INDIANAPOLIS -- Kenny Williams strode through the hall on Wednesday with a determined look on his face.
That's nothing new. The White Sox general manager would look determined doing a People Magazine crossword puzzle.
Because he was 10 minutes late, for which he apologized, Williams aroused suspicions that he was close to a deal. The 20 Japanese reporters decamped to grill Williams on his interest in Hideki Matsui.
"So," a Chicago reporter asked Williams jokingly, "Are you re-signing [former Sox reliever] Shingo [Takatsu]?"
The Godzilla in the room had been broached. Matsui to the White Sox? Stranger things have been rumored, but Williams likes to make his moves in private. As of early Wednesday evening, no deal had been announced, and Williams wasn't particularly happy. While he said he didn't come to Indianapolis to fill a big grocery list, Williams likes shopping.
"All I've said is he's a great player," Williams said. "I never said we're pursuing him. But I never said we're not pursuing him. I don't know how the rest of the offseason will develop. There has been more interest reported than we have pursued recently."
Williams, who said he wishes more deals were done at another sluggish winter meetings, folded his arms and glowered at the table during his Chicago-only presser, possibly upset at a reporter for making the White Sox's interest in free-agent reliever J.J. Putz public knowledge. His first three answers were "yes."
"We thought we had something going on, but like I've told you guys a million times before, when things become public, to a large degree, the entire game changes and more times than not, you're not going to get a deal,'' Williams said. "So, something we thought we might be a little closer on becomes public, and now it's not so close.''
After he was done with his Chicago reporters, Williams patiently met with the Japanese contingent, giving them ample time to question him on his interest in Matsui. He gave the same answers, but he played a little more to the cameras.
When a reporter asked him about going to Matsui's workout in California, Williams joked, "Is it in Palm Springs? Is it in L.A.?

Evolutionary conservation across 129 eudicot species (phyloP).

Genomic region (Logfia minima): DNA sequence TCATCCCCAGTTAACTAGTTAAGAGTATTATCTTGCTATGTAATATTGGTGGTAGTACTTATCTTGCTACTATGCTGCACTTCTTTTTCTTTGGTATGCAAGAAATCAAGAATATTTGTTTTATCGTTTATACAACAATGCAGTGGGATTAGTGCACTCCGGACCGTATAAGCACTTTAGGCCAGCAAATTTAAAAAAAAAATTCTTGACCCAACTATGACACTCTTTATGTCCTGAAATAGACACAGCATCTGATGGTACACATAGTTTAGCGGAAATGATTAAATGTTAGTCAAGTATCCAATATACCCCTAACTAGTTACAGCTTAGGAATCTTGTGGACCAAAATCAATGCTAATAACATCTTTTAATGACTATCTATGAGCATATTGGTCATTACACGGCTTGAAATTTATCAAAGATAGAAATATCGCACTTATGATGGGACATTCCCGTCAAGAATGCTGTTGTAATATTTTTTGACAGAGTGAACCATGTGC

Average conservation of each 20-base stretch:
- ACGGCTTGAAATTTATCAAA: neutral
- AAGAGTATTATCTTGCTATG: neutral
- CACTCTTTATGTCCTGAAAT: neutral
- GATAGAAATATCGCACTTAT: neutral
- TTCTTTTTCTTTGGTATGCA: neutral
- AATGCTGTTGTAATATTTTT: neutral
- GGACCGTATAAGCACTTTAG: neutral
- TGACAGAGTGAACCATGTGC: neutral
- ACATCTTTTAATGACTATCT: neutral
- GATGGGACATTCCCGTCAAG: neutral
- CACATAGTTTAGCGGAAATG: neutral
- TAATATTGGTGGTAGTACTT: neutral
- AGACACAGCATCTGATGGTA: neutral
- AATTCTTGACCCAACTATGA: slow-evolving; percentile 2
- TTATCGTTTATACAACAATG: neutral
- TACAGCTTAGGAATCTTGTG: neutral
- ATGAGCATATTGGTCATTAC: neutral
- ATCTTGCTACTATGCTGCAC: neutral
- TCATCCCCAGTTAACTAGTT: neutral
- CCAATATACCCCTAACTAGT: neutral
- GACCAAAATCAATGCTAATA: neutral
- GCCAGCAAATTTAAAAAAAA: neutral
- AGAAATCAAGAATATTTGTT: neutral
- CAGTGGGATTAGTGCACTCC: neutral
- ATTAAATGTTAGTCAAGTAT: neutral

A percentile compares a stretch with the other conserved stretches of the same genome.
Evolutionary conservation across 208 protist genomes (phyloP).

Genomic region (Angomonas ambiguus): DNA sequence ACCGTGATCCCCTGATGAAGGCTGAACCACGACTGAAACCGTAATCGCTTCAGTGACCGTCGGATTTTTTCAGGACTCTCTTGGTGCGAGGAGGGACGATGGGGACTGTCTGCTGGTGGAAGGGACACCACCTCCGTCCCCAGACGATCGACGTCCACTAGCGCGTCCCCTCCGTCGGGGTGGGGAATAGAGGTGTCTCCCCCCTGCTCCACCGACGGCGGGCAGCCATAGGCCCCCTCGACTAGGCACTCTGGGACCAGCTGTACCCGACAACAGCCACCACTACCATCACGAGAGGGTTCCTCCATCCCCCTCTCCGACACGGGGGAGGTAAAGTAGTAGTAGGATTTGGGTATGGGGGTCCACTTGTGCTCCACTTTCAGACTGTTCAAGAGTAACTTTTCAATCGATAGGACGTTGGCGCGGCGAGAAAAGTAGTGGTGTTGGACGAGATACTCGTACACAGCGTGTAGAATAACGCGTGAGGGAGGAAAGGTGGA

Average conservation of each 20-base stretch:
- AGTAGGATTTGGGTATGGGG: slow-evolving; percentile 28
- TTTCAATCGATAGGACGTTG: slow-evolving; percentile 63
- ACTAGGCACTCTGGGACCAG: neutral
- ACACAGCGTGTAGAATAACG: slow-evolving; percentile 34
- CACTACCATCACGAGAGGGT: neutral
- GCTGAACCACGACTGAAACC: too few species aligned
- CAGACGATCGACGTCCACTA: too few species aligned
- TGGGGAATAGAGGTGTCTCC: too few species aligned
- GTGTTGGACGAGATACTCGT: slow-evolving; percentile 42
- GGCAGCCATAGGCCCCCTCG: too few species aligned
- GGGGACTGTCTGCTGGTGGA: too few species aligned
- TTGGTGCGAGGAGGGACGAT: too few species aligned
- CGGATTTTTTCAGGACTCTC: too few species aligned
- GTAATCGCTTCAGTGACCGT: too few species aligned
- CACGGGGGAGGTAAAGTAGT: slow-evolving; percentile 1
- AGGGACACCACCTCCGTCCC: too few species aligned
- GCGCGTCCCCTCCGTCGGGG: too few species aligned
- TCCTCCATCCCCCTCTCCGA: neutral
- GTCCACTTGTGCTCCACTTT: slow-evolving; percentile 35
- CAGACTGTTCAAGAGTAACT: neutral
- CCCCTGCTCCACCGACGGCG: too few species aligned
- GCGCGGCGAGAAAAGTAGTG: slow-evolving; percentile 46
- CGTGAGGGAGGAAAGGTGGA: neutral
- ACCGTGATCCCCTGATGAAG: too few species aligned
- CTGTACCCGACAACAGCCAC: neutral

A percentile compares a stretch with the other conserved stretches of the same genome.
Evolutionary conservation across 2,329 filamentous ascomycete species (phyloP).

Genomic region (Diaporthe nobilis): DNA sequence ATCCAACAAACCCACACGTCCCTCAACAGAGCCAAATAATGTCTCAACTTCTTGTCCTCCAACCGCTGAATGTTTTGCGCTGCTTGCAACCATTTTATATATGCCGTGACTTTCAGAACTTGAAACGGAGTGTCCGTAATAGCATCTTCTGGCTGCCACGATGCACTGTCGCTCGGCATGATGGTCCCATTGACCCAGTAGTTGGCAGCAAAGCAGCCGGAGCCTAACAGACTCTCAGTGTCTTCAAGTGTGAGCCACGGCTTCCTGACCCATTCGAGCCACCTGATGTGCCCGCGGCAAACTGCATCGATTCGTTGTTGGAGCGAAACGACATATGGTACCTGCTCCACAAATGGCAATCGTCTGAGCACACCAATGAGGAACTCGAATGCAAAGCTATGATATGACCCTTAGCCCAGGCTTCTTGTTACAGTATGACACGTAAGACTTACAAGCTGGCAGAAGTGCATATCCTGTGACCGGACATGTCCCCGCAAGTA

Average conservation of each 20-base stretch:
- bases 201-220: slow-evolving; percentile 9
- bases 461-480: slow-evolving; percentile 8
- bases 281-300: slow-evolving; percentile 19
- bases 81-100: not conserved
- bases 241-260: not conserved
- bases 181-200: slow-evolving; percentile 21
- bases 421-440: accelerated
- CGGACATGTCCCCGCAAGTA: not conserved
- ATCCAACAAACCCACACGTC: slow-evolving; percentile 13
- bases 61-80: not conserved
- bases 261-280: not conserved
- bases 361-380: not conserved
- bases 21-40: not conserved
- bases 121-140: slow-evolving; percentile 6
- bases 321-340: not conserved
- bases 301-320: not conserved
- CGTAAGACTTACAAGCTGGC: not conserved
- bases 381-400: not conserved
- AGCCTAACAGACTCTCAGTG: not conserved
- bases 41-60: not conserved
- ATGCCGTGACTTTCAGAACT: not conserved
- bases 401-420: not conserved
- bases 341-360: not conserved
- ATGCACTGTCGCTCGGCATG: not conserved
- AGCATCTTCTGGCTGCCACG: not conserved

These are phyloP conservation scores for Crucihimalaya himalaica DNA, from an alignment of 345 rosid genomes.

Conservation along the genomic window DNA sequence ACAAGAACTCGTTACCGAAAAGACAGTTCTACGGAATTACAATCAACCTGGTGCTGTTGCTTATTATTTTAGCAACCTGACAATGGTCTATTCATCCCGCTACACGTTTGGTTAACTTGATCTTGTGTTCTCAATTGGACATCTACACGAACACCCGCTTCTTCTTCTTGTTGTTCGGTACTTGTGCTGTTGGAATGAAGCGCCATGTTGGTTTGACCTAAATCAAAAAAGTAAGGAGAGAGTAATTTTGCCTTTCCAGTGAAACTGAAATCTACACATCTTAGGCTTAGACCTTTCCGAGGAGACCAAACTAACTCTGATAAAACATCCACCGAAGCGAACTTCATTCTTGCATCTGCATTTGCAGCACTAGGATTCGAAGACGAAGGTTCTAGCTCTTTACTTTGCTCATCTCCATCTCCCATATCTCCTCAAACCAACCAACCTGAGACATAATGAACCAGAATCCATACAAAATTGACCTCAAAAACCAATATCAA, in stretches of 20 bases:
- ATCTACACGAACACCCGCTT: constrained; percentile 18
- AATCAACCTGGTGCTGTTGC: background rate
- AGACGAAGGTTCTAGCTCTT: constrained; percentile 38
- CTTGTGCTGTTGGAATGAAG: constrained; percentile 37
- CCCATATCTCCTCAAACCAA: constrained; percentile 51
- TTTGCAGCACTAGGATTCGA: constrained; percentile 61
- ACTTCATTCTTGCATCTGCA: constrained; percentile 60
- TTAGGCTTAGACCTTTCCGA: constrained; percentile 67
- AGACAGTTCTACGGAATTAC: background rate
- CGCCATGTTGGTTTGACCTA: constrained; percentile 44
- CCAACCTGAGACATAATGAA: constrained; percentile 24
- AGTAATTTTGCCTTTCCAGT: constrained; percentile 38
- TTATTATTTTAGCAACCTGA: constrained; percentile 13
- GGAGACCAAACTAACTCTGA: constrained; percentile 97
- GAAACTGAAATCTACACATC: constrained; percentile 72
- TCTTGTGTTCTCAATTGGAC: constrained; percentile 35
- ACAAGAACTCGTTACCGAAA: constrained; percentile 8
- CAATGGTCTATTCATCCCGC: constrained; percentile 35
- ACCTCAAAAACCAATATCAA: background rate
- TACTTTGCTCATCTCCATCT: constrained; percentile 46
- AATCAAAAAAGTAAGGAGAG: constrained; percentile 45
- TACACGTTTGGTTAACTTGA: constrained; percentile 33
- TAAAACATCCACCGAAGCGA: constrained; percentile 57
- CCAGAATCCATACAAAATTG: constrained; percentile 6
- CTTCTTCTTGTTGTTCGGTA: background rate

Do I get a vacation out of it?"
The reporter, to his credit, replied, "I think you know where it is."
At least one reporter wondered if Williams' friendliness with a large group of unfamiliar reporters hinted at his willingness to sign Matsui as well as his organization's fiscal desire to appeal to the Japanese market, where Matsui is beloved.
"It would be lots and lots of money," said Naoko Sato, a Chicago-based reporter for Nikkan Sports News. "Mucho dinero."
What she's referring to are the marketing and advertising opportunities available when your games are broadcast in Japan. Matsui is one of the most popular players in Japan and his games get major air time. If Godzilla signed with the White Sox, the marketing opportunities would pay for a good portion of his annual contract.
Since the White Sox were worried last season about the upcoming cessation of several big advertising deals, expanding the Sox's reach to Japan would seem like a no-brainer.
But the tail doesn't wag the dog, so Williams and Matsui's agent, Arn Tellem, would have to agree on terms, and the Yankees would have to pass on Matsui, who told Japanese reporters that he would give the World Series champs the first crack at re-signing him. But at the same time, he still wants an opportunity to be in the lineup every day and to play the field some.
Matsui told the Japanese reporters that he wanted to play for the White Sox, though, and if reports are accurate that his balky knee could hold up under stress while playing the outfield a couple times a week.
According to Japanese reporters, Matsui claims his left knee has been checked out and is healthy enough to play the outfield as well as DH.
Williams said he hasn't asked for Matsui's medical records, of course, because he never said he's interested. But if he were interested, he's not uninformed.
"I understand what I'm dealing with," Williams said, noting that when he's serious about signing a guy, "I know what he had for a breakfast."
Jon Greenberg is a columnist for ESPNChicago.com